Gilbert et al v. Bank of America N.A. et al

Filing 31

MEMORANDUM DECISION AND ORDER denying 26 Motion to Amend/Correct; granting 13 Motion to Dismiss; granting 14 Motion to Take Judicial Notice; granting 22 Motion to Take Judicial Notice. This matter is dismissed in its entirety with prejudice. Signed by Judge B. Lynn Winmill. (caused to be mailed to non Registered Participants at the addresses listed on the Notice of Electronic Filing (NEF) by (cjm)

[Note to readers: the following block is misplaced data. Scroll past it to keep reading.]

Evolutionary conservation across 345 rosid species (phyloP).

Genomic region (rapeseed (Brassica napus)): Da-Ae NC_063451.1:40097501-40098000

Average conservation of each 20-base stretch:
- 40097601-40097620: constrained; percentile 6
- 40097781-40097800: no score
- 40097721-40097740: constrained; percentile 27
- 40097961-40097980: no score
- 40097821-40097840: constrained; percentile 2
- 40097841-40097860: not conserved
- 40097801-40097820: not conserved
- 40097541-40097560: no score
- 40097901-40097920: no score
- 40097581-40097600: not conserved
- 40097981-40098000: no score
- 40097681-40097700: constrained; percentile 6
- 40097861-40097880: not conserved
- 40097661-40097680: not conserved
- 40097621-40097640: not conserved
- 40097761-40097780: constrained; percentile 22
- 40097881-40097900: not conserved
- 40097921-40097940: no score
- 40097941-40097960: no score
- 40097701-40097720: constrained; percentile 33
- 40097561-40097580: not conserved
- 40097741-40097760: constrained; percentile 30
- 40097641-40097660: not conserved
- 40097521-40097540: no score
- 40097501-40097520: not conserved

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UNITED STATES DISTRICT COURT FOR THE DISTRICT OF IDAHO JALENE GILBERT AND TOM GILBERT, Plaintiffs, Case No. 1:11-cv-00272-BLW v. BANK OF AMERICA CORPORATION; a corporation of unknown origin; BANK OF AMERICA, N.A. AS SUCCESSOR TO COUNTRYWIDE HOME LOANS, INC., a Delaware Corporation; BAC HOME LOANS SERVICING, L.P., limited partnership of unknown origin and a wholly-owned subsidiary of Bank of America, N.A.; BAC GP, LLC, a limited liability company of unknown origin and a wholly-owned subsidiary of Bank of America, N.A.; RECONTRUST COMPANY, N.A., a corporation of unknown origin and a wholly- owned subsidiary of Bank of America, N.A.; MORTGAGE ELECTRONIC REGISTRATION SYSTEM, INC., a Delaware corporation; FEDERAL NATIONAL MORTGAGE ASSOCIATION, a Federally Chartered Corporation; and DOES 1-10 as individuals or entities with an interest in the property commonly known as: 11772 Purple Sage Road, Middleton, Idaho 83644, Defendants. MEMORANDUM DECISION AND ORDER - 1 MEMORANDUM DECISION AND ORDER Before the Court are Defendants’ Motion to Dismiss the First Amended Complaint (Dkt. 13), Defendants’ Motion to Take Judicial Notice re: Motion to Dismiss (Dkt. 14), Defendants’ Motion to Take Judicial Notice re: Reply Memorandum (Dkt. 22), and Plaintiffs’ Second Motion to Amend Complaint (Dkt. 26). The matters are briefed, and the Court has determined that oral argument would not significantly assist the decisional process. Based on the record and pleadings before it, the Court will grant the Motions for Judicial Notice and Motion to Dismiss, and deny the Motion to Amend Complaint. BACKGROUND On September 21, 2007, Plaintiffs obtained a $405,000 mortgage loan to refinance their property at 11772 Purple Sage Road in Middleton, Idaho, 83644. The loan was memorialized in a promissory note and secured by a Deed of Trust, naming Capital One Home Loans, LLC as lender, Lawyers Title Realty Service as trustee, and MERS as the beneficiary and “nominee for Lender and Lender’s successors and assigns.” Ex. B to Dina Aff., Dkt. 14-3 at 3. Plaintiffs acknowledge that at some point, they defaulted on their mortgage payments. First Am. Compl., Dkt. 11 ¶ 43. On December 28, 2010, the beneficial interest in the Deed of Trust was assigned to BAC Home Loans Servicing, LP (BACHLS) – now known as BANA. Ex. C to Dina Aff., Dkt. 14-5. Some months later, Plaintiffs received notice that BANA was the loan servicer, and that “FNMA” – otherwise known as Fannie Mae — was the creditor to whom the debt was owed. Ex. A to First Am. Compl., Dkt. 11-1. A Notice of Default was issued December 28, 2010, indicating that Plaintiffs’ account was $14,497.56 in arrears. Ex. A to Compl., Dkt. 1-1. Also on December 28, ReconTrust was appointed MEMORANDUM DECISION AND ORDER - 2 successor trustee. Ex. C to Compl., Dkt. 1-3. The corporation assignment of deed, Notice of Default, and appointment of corporate successor were all recorded on December 29, 2010. There is no evidence of a recorded assignment to FNMA. On January 12, 2011, Plaintiffs were served with a Notice of Trustee’s Sale, upon failure to cure their default; the Notice was recorded on March 29, 2011. Ex. E to Compl., Dkt. 15. A foreclosure sale has yet to take place. Plaintiffs filed this action June 10, 2011, with a single claim to quiet title to the property. According to Plaintiffs, the “owner” of the loan is unknown, thus no party has authority to foreclose on the property. This Court granted Defendants’ Motion to Dismiss on September 15, 2011, but with leave to amend within 14 days. Mem. Dec. & Ord., Dkt. 9. Plaintiffs filed a First Amended Complaint on September 22, 2012, amending their quiet title claim and adding the following claims: (1) violation of the Fair Debt Collection Practices Act, 15 U.S.C. § 1692; (2) mail fraud in violation of 18 U.S.C. § 1341; (3) fraud; (4) breach of fiduciary duty and the covenant of good faith and fair dealing; and (6) intentional infliction of emotional distress. First Am. Compl., Dkt. 11. Defendants move to dismiss the First Amended Complaint under Federal Rule of Civil Procedure 12(b)(6). Defendants also ask the Court to take judicial notice of documents supporting their opening and reply memoranda in support of the Motion to Dismiss. Plaintiffs oppose dismissal, and object to judicial notice of the promissory note only. In addition, Plaintiffs move for leave to file a second Amended Complaint, to which Defendants object. MEMORANDUM DECISION AND ORDER - 3 DISCUSSION Although Plaintiffs raise several causes of action and claims for relief in their First Amended Complaint, the essence of the suit challenges the securitization of their mortgage, which Plaintiffs allege clouded title to their property. Plaintiffs ask the Court to find that the securitization of their mortgage and procedural irregularities in the foreclosure process amounted to fraud. Among other claims for relief, Plaintiffs further ask that the Court order Defendants to produce the original note, and that the Court determine each of the parties’ interests in the property. 1. Motions to Take Judicial Notice The Court first addresses Defendants’ requests that the Court take judicial notice of the following documents: (1) Promissory Note, (2) Deed of Trust, (3) Corporation Assignment of Deed of Trust, (4) Notice of Default, (5) Affidavit of Service by Mail, (6) Report and Recommendation on Motion to Dismiss, Case No. 1:10-cv-000632-EJL-REB, (7) Report and Recommendation, Case No. 1:11-cv-00193-EJL-CWD, and (8) Home Affordable Modification Agreement, dated January 29, 2010. Mots. to Take Jud. Not., Dkts. 14, 22. Under Rule 12(b)(6), the Court may consider matters that are subject to judicial notice. Mullis v. United States Bank, 828 F.2d 1385, 1388 (9th Cir. 1987). The Court may take judicial notice “of the records of state agencies and other undisputed matters of public record” without transforming the motions to dismiss into motions for summary judgment. Disabled Rights Action Comm. v. Las Vegas Events, Inc., 375 F.3d 861, 866 (9th Cir. 2004). MEMORANDUM DECISION AND ORDER - 4 The Court may also examine documents referred to in the complaint, although not attached thereto, without transforming the motion to dismiss into a motion for summary judgment. See Knievel v. ESPN, 393 F.3d 1068, 1076 (9th Cir. 2005). Any documents not attached to a complaint, however, may be considered only if their authenticity is not questioned and the complaint necessarily relies on the documents. Harris v. County of Orange, 682 F.3d 1126, 1131-32 (9th Cir. 2012) (citing Lee v. City of Los Angeles, 250 F.3d 668, 688 (9th Cir. 2001)). Of particular relevance here, a court may consider recorded real estate documents. United States v. Richie, 342 F.3d 903, 907-08 (9th Cir. 2003). Plaintiffs in this case have not objected to the Deed of Trust, the Assignment of Deed of Trust, the Notice of Default, the Affidavit of Service, the Report and Recommendations from Case Nos. 1:10-cv-000632-EJL-REB and 1:11-cv-00193-EJLCWD, or the Home Affordable Modification Agreement. Opp. To Jud. Not., Dkt. 18. Also, these documents meet the criteria for judicial notice in that each is either in the public record or was attached and referred to in Plaintiffs’ initial or amended complaints. Thus, the Court will take judicial notice of those seven documents. Plaintiffs have objected to judicial notice of the Promissory Note. However, Plaintiffs reference the Note in their initial complaint, alleging that “[o]n or about September 21, 2007, [Plaintiffs] executed a Promissory Note payable to the order of Capital One Home Loans, LLC. Compl., Dkt. 1 ¶ 10. In opposing judicial notice of the Note, Plaintiffs do not contend that any of the terms of the Note are inaccurate, or that it MEMORANDUM DECISION AND ORDER - 5 does not bear their signatures. And notably, they do not object to judicial notice of the Deed of Trust which specifically refers to the Note. Dina Aff., Ex. B, Dkt. 14-3. Instead, Plaintiffs’ objection to – or unwillingness to admit – the authenticity of the Note appears to be related to their contention that Bank of America must produce the original Note to proceed with the foreclosure. As will be discussed further below, this argument has been repeatedly rejected by the courts. Trotter v. New York Mellon, 275 P.3d 857, 862 (Idaho 2012); Cherian v. Countrywide Home Loans, Inc. et. al., No. 1:12cv-00110-BLW, 2012 WL 2865979, *3 (D. Idaho July 11, 2012); Hofhines v. BAC Home Loans Servicing, L.P., 2012 WL 3440458 (D. Idaho June 1, 2012) adopted by 2012 WL 3438327 (D. Idaho Aug. 15, 2012). Therefore, the Court will also take judicial notice of the Note (Dkt. 5-2). 2. Motion to Dismiss A. Legal Standard Federal Rule of Civil Procedure 8(a)(2) requires only “a short and plain statement of the claim showing that the pleader is entitled to relief,” in order to “give the defendant fair notice of what the . . . claim is and the grounds upon which it rests.” Bell Atlantic Corp. v. Twombly, 550 U.S. 544, 555, 127 S.Ct. 1955, 1964 (2007). While a complaint attacked by a Rule 12(b)(6) motion to dismiss “does not need detailed factual allegations,” it must set forth “more than labels and conclusions, and a formulaic recitation of the elements of a cause of action will not do.” Id. at 555. To survive a motion to dismiss, a complaint must contain sufficient factual matter, accepted as true, to “state a claim to relief that is plausible on its face.” Id. at 570. MEMORANDUM DECISION AND ORDER - 6 In a more recent case, the Supreme Court identified two “working principles” that underlie Twombly. See Ashcroft v. Iqbal, 129 S.Ct. 1937, 1949 (2009). First, the tenet that a court must accept as true all of the allegations contained in a complaint is inapplicable to legal conclusions. Id. Second, only a complaint that states a plausible claim for relief survives a motion to dismiss. Id. at 1950. A claim has facial plausibility when the plaintiff pleads factual content that allows the court to draw the reasonable inference that the defendant is liable for the misconduct alleged. Bell Atlantic Corp., 550 U.S. at 556. The plausibility standard is not akin to a “probability requirement,” but it asks for more than a sheer possibility that a defendant has acted unlawfully. Id. B. Quiet Title As discussed in the Court’s Order dismissing the initial complaint (Dkt. 9), a plaintiff must allege he can and will satisfy the remaining balance on the debt obligation in order to have a court quiet title in his favor in Idaho. See Trusty v. Ray, 73 Idaho 232, 236, 249 P. 2d 814, 817 (1952) (“A mortgagor cannot without paying his debt quiet title as against the mortgagee.”); see also Kelley v. Mortg. Elec. Registration Sys., Inc., 642 F. Supp. 2d 1048, 1057 (N.D. Cal. 2009) (To maintain a quiet title action, plaintiffs must allege they are the rightful property owners, “i.e. that they have satisfied their obligations under the Deed of Trust.”). The Court gave Plaintiffs leave to amend their complaint to allege tender of their outstanding loan debt. Order, Dkt. 9 at 6. In their First Amended Complaint, Plaintiffs allege that they “could tender payment in good faith, but they do not know the true owner or party in interest.” First Am. Compl., Dkt. 11 ¶ 11. Plaintiffs explain that they “believe [the] creditor is FNMA, MEMORANDUM DECISION AND ORDER - 7 but no assignment was ever recorded in Ada County, Idaho transferring any interest to FNMA.” Id. ¶ 12. Plaintiffs do not explain how the lack of a recorded assignment supports their quiet title action. This Court has held that, “[e]ven assuming some yet unknown entity is the true Note Holder entitled to receive payments, the fact that the entity is unknown is not a cloud on the title[;] [r]ather, the security instrument itself is the cloud upon [Plaintiffs’] title.” Bacon v. Countrywide Bank FSB, 2012 WL 642658, *7 (D. Idaho 2012) (citing Power & Irrigation Co. of Clear Lake v. Capay Ditch Co., 226 F. 634, 639 (9th Cir. 1915). Plaintiffs here do not challenge the validity of the security instrument – the Trust Deed – which expressly states that the Note or a partial interest in the Note “can be sold one or more times without prior notice to Borrower.” Deed of Trust, Dkt. 14-4 at 5, ¶ 20. “Unless and until the Note Holder fails to produce clear title and a warranty deed upon tender, [Plaintiff] may not fail to comply on [his] part with the provisions of the Note requiring payment.” Bacon, 2012 WL 642658 at *7 (citing Rischar v. Shields Et. Ux., 145 P. 294, 295 (Idaho 1914). As the Ninth Circuit Bankruptcy Appellate Panel recently observed, the borrower “should be indifferent as to who owns or has an interest in the note so long as it does not affect the [borrower’s] ability to make payments on the note.” Veal v. Am. Home Mortgaging Serv., Inc., 450 B.R. 897, 912 (9th Cir. BAP 2011). Plaintiffs here admit they have not made payments on their Note. Although they allege that they “could tender payment” if only they knew the true owner’s identity, there is no mention of unsuccessful attempts to make payments as directed in the Trust Deed. The Trust Deed (Dkt. 14-3 at 5) provides that payments be sent to the location designated MEMORANDUM DECISION AND ORDER - 8 by the Lender, which was later identified as BANA in a Notice provided to Plaintiffs (Ex. A to First Am. Compl., Dkt. 11-1 at 2). Plaintiffs assert no confusion as to these directions. And their alleged confusion regarding who holds the Note fails to mitigate their inaction in tendering payment. The Court finds the amended complaint lacks any plausible allegation that Plaintiffs were or are willing to tender payment. Regarding their ability to tender payment, Plaintiffs acknowledge that they may no longer be able to refinance and tender payment of their loan, allegedly due to the securitization of their loan by Defendants. First Am. Compl., Dkt. 11 ¶ 20. The Court finds that Plaintiffs has not satisfied the tender requirement for their quiet title action. The Court next addresses Plaintiffs’ allegation that the tender requirement “does not apply in this case.” Id. at 6. According to Plaintiffs, the tender requirement is inapplicable because it defeats the purpose of the 2009 Treasury and Home Affordable Modification program (HAMP) guidelines. In support, Plaintiffs cite California Civil Code § 2923.5, which codified HAMP rules for California. However, Idaho has no equivalent law, and the HAMP guidelines have no private right of action. Vida v. OneWest, 2010 WL 5148473 at *3-4 (D. Or. 2010); see also Escobedo v. Countrywide, 2009 WL 4981618 at *3 (S.D. Cal. 2009) (Plaintiff was not the intended beneficiary under HAMP Agreement, thus lacked standing to enforce it). Plaintiffs fail to cite legal authority that HAMP relieves them of their obligation to tender payment, and the Court finds none. MEMORANDUM DECISION AND ORDER - 9 C. Challenges to Securitization and Foreclosure Process As part of their claim to quiet title, Plaintiffs raise a number of challenges to the securitization and foreclosure processes used by Defendants. These challenges have been repeatedly rejected by the courts. As discussed here, Plaintiffs identify no basis for this Court to depart from the mounting case law dismissing such arguments. (1) Unrecorded assignment to FNMA According to Plaintiffs, title was clouded by Defendants’ failure to record an assignment to FNMA – which Plaintiffs assert is the true owner of their loan, by an unrecorded assignment – under Idaho Code § 45-1505. Under that provision, “[t]he trustee may foreclose a trust deed . . . [if] [t]he trust deed, any assignments of the trust deed by the trustee or the beneficiary and any appointment of a successor trustee are recorded in mortgage records . . ..” I.C. § 45-1505(1). Plaintiffs are correct that the record lacks evidence of a recorded assignment to FNMA – which was identified as creditor of Plaintiffs’ loan in an unrecorded Notice of change in loan servicer. Ex. A to First Am. Compl. However, the Court fails to see how this salvages or otherwise supports Plaintiffs’ quiet title action — in the context of which the argument is raised. First Am. Compl., Dkt. 11 ¶¶ 12, 13. Plaintiffs cite no authority – nor does the Court find any – to support that a violation of Idaho recording requirements relieves Plaintiffs of having to tender payment. (2) MERS’s standing or capacity Plaintiffs argue that MERS lacked capacity as a beneficiary, under Idaho Deed of Trust laws. Even if true, MERS’s lack of capacity would not remedy Plaintiffs’ lack of MEMORANDUM DECISION AND ORDER - 10 tender so as to revive Plaintiffs’ quiet title action. Moreover, the Ninth Circuit has found that MERS does have the power to act as nominee under the terms of a deed of trust. Cervantes v. Countrywide, 656 F.3d 1034, 1042 (9th Cir. 2011); see also Silvas v. GMAC Mortg, 2009 WL 4573234 at *8 (D. Ariz. 2009). The courts have routinely dismissed arguments that MERS is not a true beneficiary, or that MERS is otherwise unable to effectively assign its interest in a deed of trust. See Hobson v. Wells Fargo Bank, N.A., 2012 WL 505917, *5 (D. Idaho Feb 15, 2012) (relying in part on Trotter v. Bank of New York Mellon, 275 P.3d 857 (Idaho 2012)). Although Plaintiffs dispute MERS’ authority almost exclusively in the context of their quiet title claim, Plaintiffs’ prayer for relief asks the Court to declare that MERS is a sham beneficiary. First Am. Compl., Dkt. 11 at 21. The Court agrees with the case law rejecting Plaintiffs’ contention, and will therefore dismiss the requested declaratory relief. The Court will also dismiss Plaintiffs’ accompanying request to “enjoin MERS from prosecuting foreclosure sales in Idaho.” Id. (3) Produce the original note Also in the context of their quiet title claim, Plaintiffs argue that Defendants MERS and BANA must produce the original promissory note in order to foreclose on the property. In Armacost v. HSBC Bank, cited by Plaintiffs, the court declined to decide whether assignment of a note is evidenced by assignment of the Deed of Trust. 2011 WL 825151, *10-12 (D. Idaho 2011). However, the court in Armacost held that “there is no separate requirement under Idaho law that Defendant produce the original Note and Deed of Trust in order to [foreclose on the property].” Id. MEMORANDUM DECISION AND ORDER - 11 The Idaho Supreme Court recently held that “a trustee may initiate non-judicial foreclosure proceedings on a deed of trust without first proving ownership of the underlying note . . ..” Trotter v. New York Mellon, 275 P.3d 857, 862 (Idaho 2012). This Court has agreed, rejecting a requirement that defendants prove ownership of the underlying note, in order to have standing. Cherian v. Countrywide Home Loans, Inc. et. al., No. 1:12-cv-00110-BLW, 2012 WL 2865979 *3 (D. Idaho July 11, 2012); See also Hofhines v. BAC Home Loans Servicing, L.P., 2012 WL 3440458 (D. Idaho June 1, 2012) adopted by 2012 WL 3438327 (D. Idaho Aug. 15, 2012). The Court thus rejects Plaintiffs’ claims premised on a failure to prove ownership of the note, or to prove the “real party in interest,” prior to foreclosure. Plaintiffs’ quiet title action, request to declare the parties’ interests in the property, and request to require production of the original note will be dismissed. D. Fair Debt Collection Practices Act Claim Defendants move to dismiss Plaintiffs’ claim that defendants violated the Fair Debt Collection Practices Act (FDCPA). To the extent Plaintiffs contend that absence of the original note violates the FDCPA, the argument is rejected for reasons stated above. Plaintiffs also argue that Defendants violated the FDCPA by using unfair and deceptive means to collect a debt. First Am. Compl., Dkt. 11 at 8. Congress enacted the FDCPA “to eliminate abusive debt collection practices by debt collectors, to insure that those debt collectors who refrain from using abusive debt collection practices are not competitively disadvantaged, and to promote consistent State action to protect consumers against debt collection abuses.” 15 U.S.C. § 1692. Under the MEMORANDUM DECISION AND ORDER - 12 Act, a “debt collector” is “any person who uses any instrumentality of interstate commerce or the mails in any business the principal purpose of which is the collection of any debts, or who regularly collects or attempts to collect, directly or indirectly, debts owed or due or asserted to be owed or due another.” 15 U.S.C. § 1692a(6). However, “a mortgagee and its assignee, including mortgage servicing companies, are not debt collectors under the FDCPA when the debt is not in default at the time the mortgage-holder acquires the debt.” Fitzgerald v. PNC Bank, 2011 WL 1542138, at *3 (D. Idaho 2011); see also Caballero v. Ocwen Loan Serv., Case No. C–09–01021 RMW, 2009 WL 1528128, at *1 (N.D. Cal. May 29, 2009); De Dios v. Internat’l Realty & Investments, 641 F.3d 1071, 1074-75 and n.3 (9th Cir. 2011). Also, the federal district court in Oregon has held that the “activity of foreclosing on [a] property pursuant to a deed of trust is not the collection of a debt within the meaning of the” FDCPA. Hulse v. Ocwen Fed. Bank, FSB, 195 F. Supp. 2d 1188, 1204 (D. Or. 2002). Plaintiff is correct that Defendant BANA sent Plaintiffs a notice indicating that BANA “is considered a debt collector” (Dkt. 11-1 at 1). However, BANA’s written affirmation that it is a debt collector, despite the many federal court decisions finding to the contrary, does not make it so. And even if BANA were considered a debt collector under the FDCPA, Plaintiffs have not identified actions by BANA in violation of the FDCPA. Plaintiffs merely offer formulaic recitations of elements in support of their claim, which are insufficient to escape dismissal. Bell Atlantic Corp., 550 U.S. at 555. Accordingly, any claim by Plaintiffs based on the FDCPA will be dismissed. MEMORANDUM DECISION AND ORDER - 13 D. Mail Fraud Plaintiffs allege mail fraud under 18 U.S.C. § 1341, a criminal statute. See First Am. Compl., Dkt. 11 ¶¶ 30-33. Although Plaintiffs’ allegations mimic the statutory language, they fail to support a cause of action for mail fraud. Notably, the law does not provide for a private cause of action under the statute. See Heitman v. Stone Creek Funding Corp., 2007 WL 3333279, *3 (D. Idaho 2007). To the extent that Plaintiffs wish to maintain an action for violation of RICO under 18 U.S.C. § 1962(c), that too would fail. Under 18 U.S.C. § 1962(c), it is unlawful for “any person employed by or associated with [an] enterprise . . . to conduct or participate directly or indirectly, in the conduct of such enterprise’s affairs through a pattern of racketeering activity or collection of unlawful debt.” A civil claim for violation of that provision requires a plaintiff to allege “(1) conduct (2) of an enterprise (3) through a pattern (4) of racketeering activity.” Sedima, S.P.R.L. v. Imrex Co., Inc., 473 U.S. 479, 496 (1985). Also, “[t]o have standing under civil RICO, [a plaintiff] is required to show that the racketeering activity was both a but-for cause and a proximate cause of his injury.” See Rezner v. Bayerische Hypo–Und Vereinsbank AG, 630 F.3d 866, 873 (9th Cir.2010) (citing Holmes v. Securities Investor Prot. Corp., 503 U.S. 258, 268, 112 S.Ct. 1311, 117 L.Ed.2d 532 (1992)). Proximate causation under RICO requires “some direct relation between the injury asserted and the injurious conduct alleged.” See Holmes v. Sec. Investor Protection Corp., 503 U.S. 258, 268 (1992). MEMORANDUM DECISION AND ORDER - 14 Here, the basis of Plaintiffs’ mail fraud claim is that “Defendants created the Notice of Default, Corporation Assignment of Deeds of Trust, and Appointment of Successor Trustee, which contained false and misleading representations used in attempt to obtain payments from Plaintiff and to wrongfully foreclose upon, obtain, and sell plaintiffs property.” First Am. Compl., Dkt. 11 ¶ 32. Even if permitted to again amend their complaint to raise a RICO claim, Plaintiffs’ cursory allegations fail to identify the particular nature of alleged fraud or anything that would support a pattern of racketeering activity that Defendants allegedly engaged in, let alone the existence of a RICO enterprise. Absent specific allegations on these points, Plaintiff cannot sustain a civil RICO claim. See, e.g., Clark v. Countrywide Home Loans, Inc., 732 F.Supp.2d 1038, 1046 (E.D.Cal. 2010). Further, it appears that a foreclosure sale has yet to occur in this case, thus Plaintiffs are still the owners of record. As a result, Plaintiffs’ injury is unclear. Even assuming an injury, it is difficult to see how the injury was directly caused by Defendants’ alleged RICO violations, rather than Plaintiffs’ failure to meet their loan obligations. E. Fraud Plaintiffs claim that the Appointment of Successor Trustee (Dkt. 1-3) was forged and “lacked the requisite authority,” because it was not signed by the general partner, who alone had the “authority to make legally binding decisions and sign contracts.” First Am. Compl., Dkt. 11 ¶ 40. Plaintiffs also assert that Defendants employed robo-signers MEMORANDUM DECISION AND ORDER - 15 who were unaware whether the representations in the documents being signed were true, thus amounting to fraud. Claims based on fraud or deceit must be pled with particularity. Fed. R. Civ. P. 9(b). It is well-settled that mere conclusory allegations of fraud are not sufficient for the purposes of Rule 9. Fraud requires (1) a representation; (2) its falsity; (3) its materiality; (4) the speaker’s knowledge of its falsity or ignorance of its truth; (5) his intent that it should be acted on by the person and in the manner reasonably contemplated; (6) the hearer’s ignorance of the falsity; (7) his reliance on the truth; (8) his right to rely thereon; and (9) his consequent and proximate injury. Faw v. Greenwood, 101 Idaho 387, 389, 613 P.2d 1338 (1980) (citation omitted). Plaintiffs do not satisfy these required elements. Plaintiffs have not pled: the representations alleged to be false, evidence that Defendants intended for Plaintiffs to rely upon those representations, which of the two Plaintiffs heard and relied upon the representations, or any resulting injury. Other than a general claim of “robo-signing,” Plaintiffs have not set forth with particularity the required elements of their fraud claim. See Cervantes, 656 F.3d at1041 (affirming denial of claim for conspiracy to commit fraud through the MERS system because the allegations did not identify any representation made to the plaintiffs about the MERS system). Accordingly, the Court will dismiss Plaintiffs’ fraud claim. F. Breach of Fiduciary Duty and Covenant of Good Faith & Fair Dealing “In order to establish a claim for breach of fiduciary duty, a plaintiff must establish that defendants owed plaintiff a fiduciary duty and that the fiduciary duty was MEMORANDUM DECISION AND ORDER - 16 breached.” Bushi v. Sage Health Care, PLLC, 146 Idaho 764, 203 P.3d 694, 699 (2009) (citation and marks omitted); see also Giles v. Gen. Motors Acceptance Corp., 494 F.3d 865, 880–81 (9th Cir. 2007) (applying Nevada law). Here, Plaintiffs assert breach of fiduciary duty by Defendant ReconTrust. See First Am. Compl., Dkt. 11 ¶¶ 54–66. In a non-judicial foreclosure, a trustee is “a common agent for the trustor and beneficiary,” rather than a “true trustee with fiduciary duties.” Burton v. Countrywide Bank, FSB, 2012 WL 976151, *6 (D. Idaho 2012) (citing Gaitan v. Mortg. Elec. Registr. Sys., Inc., 2009 WL 3244729, *12 (C.D. Cal. 2009)). However, it is true that “[a] fiduciary relationship does not depend upon some technical relation created by or defined in law, [and] exists in cases where there has been a special confidence imposed in another who . . . is bound to act in good faith and with due regard to the interest in one reposing the confidence.” Jones v. Runft, Leroy, Coffin & Matthews, Chtd., 125 Idaho 607, 873 P.2d 861, 868 (Idaho 1994) (citation omitted). For the court to find a fiduciary relationship, “[t]he facts and circumstances must indicate that the one reposing the trust has foundation for his belief that the [alleged fiduciary] is acting not in his own behalf, but in the interest of the other party.” High Valley Concrete, LLC v. Sargent, 149 Idaho 423, 234 P.3d 747, 752 (Idaho 2010) (citation omitted). Here, Plaintiffs make no allegations that ReconTrust was acting with Plaintiffs’ interests in mind, rather than on its own behalf, or on behalf of the lender or loan servicer. “Idaho law establishes that no fiduciary duty ordinarily arises between parties to an arm’s length business transaction.” Wade Baker & Sons Farms v. Corp. of Presiding Bishop of Church of Jesus Christ of Latter-Day Saints, 42 P.3d 715, 721 (Idaho Ct. App. 2002). MEMORANDUM DECISION AND ORDER - 17 Plaintiffs fail to allege that their relationship with ReconTrust was more than an arm’s length commercial relationship. The Court will therefore dismiss Plaintiffs’ claim for breach of fiduciary duty against ReconTrust. Plaintiffs also claim that ReconTrust breached the covenant of good faith and fair dealing with Plaintiffs. In Idaho, such a covenant is implied in every contract. Idaho First Natl. Bank v. Bliss Valley Foods 121 Idaho 266, 824 P.2d 841, 862 (Idaho 1991). The covenant is breached by “[a]ny action by either party which violates, nullifies or significantly impairs any benefit of the contact,” and requires “that the parties perform in good faith the obligations imposed by their agreement.” Id. at 863. However, the covenant arises only regarding the parties’ agreed terms. Bushi v. Sage Health Care, PLLC, 146 Idaho 764, 203 P.3d 694, 698 (Idaho 2009). The covenant “does not create new duties that are not inherent” in the parties’ agreement. Wesco v. Autobody Supply, Inc. v. Ernest, 149 Idaho 881, 243 P.3d 1069, 1080 (Idaho 2010). Plaintiffs have failed to identify a contract between ReconTrust and Plaintiffs, let alone any specific term within such contract that ReconTrust breached. Instead, Plaintiffs contend that ReconTrust violated the covenant by “noticing and conducting trustee sales while failing to perform statutory requisites for conducting such sales.” First Am. Compl., Dkt. 11 ¶ 58. Plaintiffs’ allegations fail to support that ReconTrust breached the covenant of good faith and fair dealing; therefore, the Court will dismiss Plaintiffs’ breach of covenant claim. MEMORANDUM DECISION AND ORDER - 18 G. Intentional Infliction of Emotional Distress According to Plaintiffs, between April 2009 and the filing of their amended complaint, Defendants knowingly committed fraudulent acts and omissions regarding their property’s title in order to coerce them to continue making payments. First Am. Compl., Dkt. 11 ¶ 68. This allegedly caused “constant fear and anxiety of losing a family home [which] affected their emotional state over this time period.” Id. “To prevail on a claim for intentional infliction of emotional distress: (1) the conduct must be intentional or reckless; (2) the conduct must be extreme and outrageous; (3) there must be a causal connection between the wrongful conduct and the emotional distress; and (4) the emotional distress must be severe.” Mortensen v. Stewart Title Guar. Co., 149 Idaho 437, 235 P.3d 387, 396 (Idaho 2010) (internal citations omitted). “To be actionable, the conduct must be so extreme as to ‘arouse an average member of the community to resentment against the defendant.’” Id. at 446-47. It is not enough that the conduct merely exercise a legal right or be “unreasonable, unkind, or unfair.” Id. There is no indication here that Defendants have done more than exercise their legal rights under the Deed of Trust to initiate foreclosure proceedings upon Plaintiffs’ uncontested noncompliance with the Deed. In this context, Plaintiffs’ assertions of having suffered severe emotional distress are simply implausible. Nothing in Plaintiffs’ allegations support the sort of outrageous conduct necessary for a claim of intentional infliction of emotional distress. The court will therefore dismiss Plaintiffs’ claim for this relief. MEMORANDUM DECISION AND ORDER - 19 3. Motion to Amend Complaint A dismissal without leave to amend is improper unless it is beyond doubt that the complaint “could not be saved by any amendment.” Harris v. Amgen, Inc., 573 F.3d 728, 737 (9th Cir. 2009) (issued 2 months after Iqbal).1 The Ninth Circuit has held that “in dismissals for failure to state a claim, a district court should grant leave to amend even if no request to amend the pleading was made, unless it determines that the pleading could not possibly be cured by the allegation of other facts.” Cook, Perkiss and Liehe, Inc. v. Northern California Collection Service, Inc., 911 F.2d 242, 247 (9th Cir. 1990). The issue is not whether plaintiff will prevail but whether he “is entitled to offer evidence to support the claims.” Diaz v. Int’l Longshore and Warehouse Union, Local 13, 474 F.3d 1202, 1205 (9th Cir. 2007)(citations omitted). On careful review of the First Amended Complaint and pleadings before it, the Court finds that it would be futile to again allow Plaintiffs leave to amend. Plaintiffs’ complaint are largely comprised of legal argument which, as discussed herein, are governed by established case law supporting dismissal. In light of that case law and upon review of Plaintiffs’ claims thus far, the Court finds that the addition of other facts would not cure the First Amended Complaint’s deficiencies. Accordingly, the Court will deny Plaintiffs’ motion. 1 The Court has some concern about the continued vitality of the liberal amendment policy adopted in Harris v. Amgen, based as it is on language in Conley v. Gibson, 355 U.S. 41, 45-46 (1957), suggesting that “a complaint should not be dismissed for failure to state a claim unless it appears beyond doubt that the plaintiff can prove no set of facts in support of his claim. . ..” Given Twombly and Iqbal’s rejection of the liberal pleading standards adopted by Conley, it is uncertain whether the language in Harris v. Amgen has much of a life expectancy. MEMORANDUM DECISION AND ORDER - 20 ORDER IT IS ORDERED THAT: 1. Defendant’s Motion to Take Judicial Notice re: Motion to Dismiss (Dkt. 14) is GRANTED. 2. Defendant’s Motion to Take Judicial Notice re: Reply Memorandum (Dkt. 22) is GRANTED. 3. Defendants’ Motion to Dismiss (Dkt. 13) is GRANTED. 4. Plaintiffs’ Second Motion to Amend Complaint (Dkt. 26) is DENIED. 5. This matter is dismissed in its entirety with prejudice. Judgment will be entered separately. DATED: September 26, 2012 _________________________ B. Lynn Winmill Chief Judge United States District Court MEMORANDUM DECISION AND ORDER - 21